Late last year, the St Petersburg Times published a series of stories which, together, were an exposé of the Church of Scientology. This project, known as “The Truth Rundown,” is extensive, and must have been a massive undertaking. The paper has a long history of exposing Scientology, dating back decades, so this is, perhaps, not unusual. The CoS’s response — aside from simply dismissing the comprehensive reports as “total lies” — was to commission its own investigation of the St Petersburg Times and of “The Truth Rundown” itself … i.e. to “fight fire with fire” as the saying goes. That investigation, however, has ended, at Scientology’s direction, and will not be disclosed. TV station WUSF in Tampa reports on this development (WebCite cached article):

The Church of Scientology is deploying a new weapon in its three-decade battle with the St. Petersburg Times: award-winning investigative journalists.

Those reporters completed their own review of the newspaper’s coverage of Scientology, but church officials won’t release it.

In 1980, The St. Petersburg Times won a Pulitzer Prize for its coverage of the secretive religion, headquartered in Clearwater. Since then, church officials have said the newspaper’s coverage is unfair.

So church officials decided to do something about it, according to spokesman Tommy Davis.

“To be honest, I think we just took a playbook from the media,” Davis said. “Media pay reporters all the time to investigate things.

“So we thought it warranted some investigation, and so we hired some reporters to investigate. It’s pretty straightforward, in that regard,” he said.

To the CoS’s credit, they’re correct about this. It is fair to investigate the investigators, so to speak. But since they’re not disclosing the results of that investigation, it’s likely that it never turned up whatever dirt that Scientology had expected to turn up.

Those reporters are Christopher Szechenyi, an Emmy-winning television producer from Boston, and Russell Carollo, a Colorado-based reporter who won a Pulitzer for uncovering medical malpractice in the military. …

Carollo and Szechenyi declined to be interviewed for this story. In a statement, they said they never misrepresented themselves or who they were working for. They also said they were paid in advance and had complete editorial control of their work.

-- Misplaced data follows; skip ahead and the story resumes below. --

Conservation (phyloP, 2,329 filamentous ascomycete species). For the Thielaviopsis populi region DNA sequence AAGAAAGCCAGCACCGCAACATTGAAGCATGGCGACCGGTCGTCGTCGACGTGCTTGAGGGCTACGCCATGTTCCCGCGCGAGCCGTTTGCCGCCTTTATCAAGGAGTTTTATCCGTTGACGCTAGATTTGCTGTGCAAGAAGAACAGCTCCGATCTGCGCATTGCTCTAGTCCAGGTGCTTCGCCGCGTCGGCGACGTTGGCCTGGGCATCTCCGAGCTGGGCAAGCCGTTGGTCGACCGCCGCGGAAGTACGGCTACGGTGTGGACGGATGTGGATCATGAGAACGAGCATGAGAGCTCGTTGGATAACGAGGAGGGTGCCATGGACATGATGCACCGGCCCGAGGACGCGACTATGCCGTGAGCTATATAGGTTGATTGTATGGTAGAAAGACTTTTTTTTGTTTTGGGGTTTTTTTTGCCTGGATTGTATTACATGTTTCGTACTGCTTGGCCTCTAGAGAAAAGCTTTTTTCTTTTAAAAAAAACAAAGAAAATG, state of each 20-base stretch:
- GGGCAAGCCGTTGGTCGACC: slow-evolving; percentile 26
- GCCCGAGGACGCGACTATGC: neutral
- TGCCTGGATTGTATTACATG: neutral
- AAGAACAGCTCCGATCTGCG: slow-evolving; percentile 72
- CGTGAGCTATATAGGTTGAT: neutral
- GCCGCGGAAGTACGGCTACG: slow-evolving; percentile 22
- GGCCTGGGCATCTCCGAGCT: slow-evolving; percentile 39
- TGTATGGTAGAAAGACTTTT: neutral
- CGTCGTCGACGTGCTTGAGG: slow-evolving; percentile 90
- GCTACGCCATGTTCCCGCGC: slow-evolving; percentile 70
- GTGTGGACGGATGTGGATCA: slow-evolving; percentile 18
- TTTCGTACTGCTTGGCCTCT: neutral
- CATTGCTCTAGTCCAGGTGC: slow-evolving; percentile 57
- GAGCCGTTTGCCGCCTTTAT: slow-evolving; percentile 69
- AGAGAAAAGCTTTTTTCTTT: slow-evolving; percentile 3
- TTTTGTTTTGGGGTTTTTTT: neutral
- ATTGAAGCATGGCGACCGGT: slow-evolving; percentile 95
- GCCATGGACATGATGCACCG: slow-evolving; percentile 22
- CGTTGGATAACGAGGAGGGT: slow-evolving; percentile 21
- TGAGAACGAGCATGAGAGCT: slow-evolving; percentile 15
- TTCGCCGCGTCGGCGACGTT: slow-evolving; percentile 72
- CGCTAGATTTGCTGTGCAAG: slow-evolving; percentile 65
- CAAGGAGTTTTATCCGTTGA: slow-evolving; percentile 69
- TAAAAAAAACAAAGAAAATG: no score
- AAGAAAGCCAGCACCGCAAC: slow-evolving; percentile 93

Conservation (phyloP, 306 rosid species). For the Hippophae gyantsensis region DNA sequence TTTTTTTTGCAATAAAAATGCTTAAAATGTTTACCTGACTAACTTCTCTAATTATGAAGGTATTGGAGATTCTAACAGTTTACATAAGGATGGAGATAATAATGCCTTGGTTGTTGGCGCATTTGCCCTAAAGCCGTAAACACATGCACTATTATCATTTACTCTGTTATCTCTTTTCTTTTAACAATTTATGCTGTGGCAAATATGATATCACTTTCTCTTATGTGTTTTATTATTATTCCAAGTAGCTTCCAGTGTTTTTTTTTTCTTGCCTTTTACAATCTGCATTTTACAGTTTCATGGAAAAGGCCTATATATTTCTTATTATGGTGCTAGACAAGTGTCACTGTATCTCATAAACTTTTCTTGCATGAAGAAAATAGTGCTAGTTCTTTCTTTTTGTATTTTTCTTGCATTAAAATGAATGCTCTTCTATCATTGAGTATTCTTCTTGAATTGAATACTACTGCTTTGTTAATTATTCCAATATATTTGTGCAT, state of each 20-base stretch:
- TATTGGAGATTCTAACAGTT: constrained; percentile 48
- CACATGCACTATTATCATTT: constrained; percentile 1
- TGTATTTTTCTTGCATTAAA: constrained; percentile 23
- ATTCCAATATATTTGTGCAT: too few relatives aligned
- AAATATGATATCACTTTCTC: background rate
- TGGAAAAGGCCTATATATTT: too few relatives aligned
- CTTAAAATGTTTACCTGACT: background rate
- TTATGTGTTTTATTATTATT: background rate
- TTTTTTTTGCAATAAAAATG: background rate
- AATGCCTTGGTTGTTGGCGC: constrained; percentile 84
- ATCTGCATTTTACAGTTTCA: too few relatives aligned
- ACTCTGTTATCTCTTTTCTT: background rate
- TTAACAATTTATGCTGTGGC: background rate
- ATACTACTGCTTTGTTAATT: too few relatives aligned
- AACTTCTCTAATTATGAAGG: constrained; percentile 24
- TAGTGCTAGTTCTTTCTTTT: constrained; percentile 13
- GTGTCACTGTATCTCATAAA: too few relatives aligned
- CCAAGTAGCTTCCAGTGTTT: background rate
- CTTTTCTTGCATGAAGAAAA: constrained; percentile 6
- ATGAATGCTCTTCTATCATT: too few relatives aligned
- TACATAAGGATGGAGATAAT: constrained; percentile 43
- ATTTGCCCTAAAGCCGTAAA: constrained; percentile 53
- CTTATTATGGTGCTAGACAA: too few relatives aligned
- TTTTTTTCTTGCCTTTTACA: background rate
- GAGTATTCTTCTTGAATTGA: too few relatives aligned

In any case, the newspaper declined to cooperate with the investigation, saying it would fuel the religion’s ongoing campaign to discredit The Times.

“They have, at various points, threatened litigation against us for performing this kind of journalism,” Brown said. “When you’ve been threatened with lawsuits, it doesn’t make sense to have a conversation with subjects who are threatening you about the work.

There was an added layer of the investigation, too, that being an editorial one:

The reporters completed their review and turned it over for an edit to Steve Weinberg, a long-time University of Missouri journalism professor and former executive director of Investigative Reporters and Editors.

While the CoS hasn’t released the report, they’re using it indirectly against their foes at the Times:

But that didn’t stop Davis from speaking about the report to Washington Post columnist Howard Kurtz, who broke this story Monday [cached article page 1 and page 2]. Davis called the report “highly critical” of the Times.

In their statement, the reporters said Davis “did not accurately portray the full scope of our work” and urged the Church to release the report.

But they say they can’t talk about their findings, because of their contract with the Church.

Unfortunately for Scientology, they don’t get to claim that this report condemns the St Petersburg Times if they refuse to disclose its contents; a report that says the Times is in the wrong, but they won’t allow anyone to see, is inseparable from a report that does not, in fact, state that the Times is in the wrong.

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  • "One hires a reporter who gets to work thinking up ideas and turning out releases." -L. Ron Hubbard, "HOW TO HANDLE BLACK PROPAGANDA" church official policy, published 21 Nov 1972. It is Scientology church scriptures to use reporters to do this type of work defending Scientology. Even more reprehensible, or rather irreligious, is Hubbard's confidential "Black Propaganda" policy for the church sub bureaucratic unit, the one that hires reporters and writers, called the "Office of Special Affairs." here you go, here are excerpts from L. Ron Hubbard's marching orders that fuel these behind the scenes tactics that cause Scientology's recurring controversies:

    "OFFICE OF SPECIAL AFFAIRS NETWORK ORDER

    15, 18 February 1988 Confidential BLACK PROPAGANDA …. Our propaganda is dirty…. We do this trick by survey and attack…. we become re-classified as attackers and the enemy as bad hats …… We just run propaganda campaigns….It reclassifies our attackers as evil people… Achieve for ourselves a dominance in classifying ourselves and others." "L. RON HUBBARD, … official Church policy.

    "16 FEBRUARY 1969 "Confidential" "TARGETS, DEFENSE" "….. Our next best defense line was being sure the public knew we were a Church." "…The vital targets on which we must invest most of our time are: …Depopularizing the enemy to a point of total obliteration." "….Use all other similar groups as allies." “L. RON HUBBARD” “Founder” “Adopted as official Church policy by CHURCH OF SCIENTOLOGY INTERNATIONAL”

    Chuck Beatty, ex Scientology staffer life time bureaucrat, 1975-2003, Pittsburgh, 412-260-1170, chuckbeatty77@aol.com

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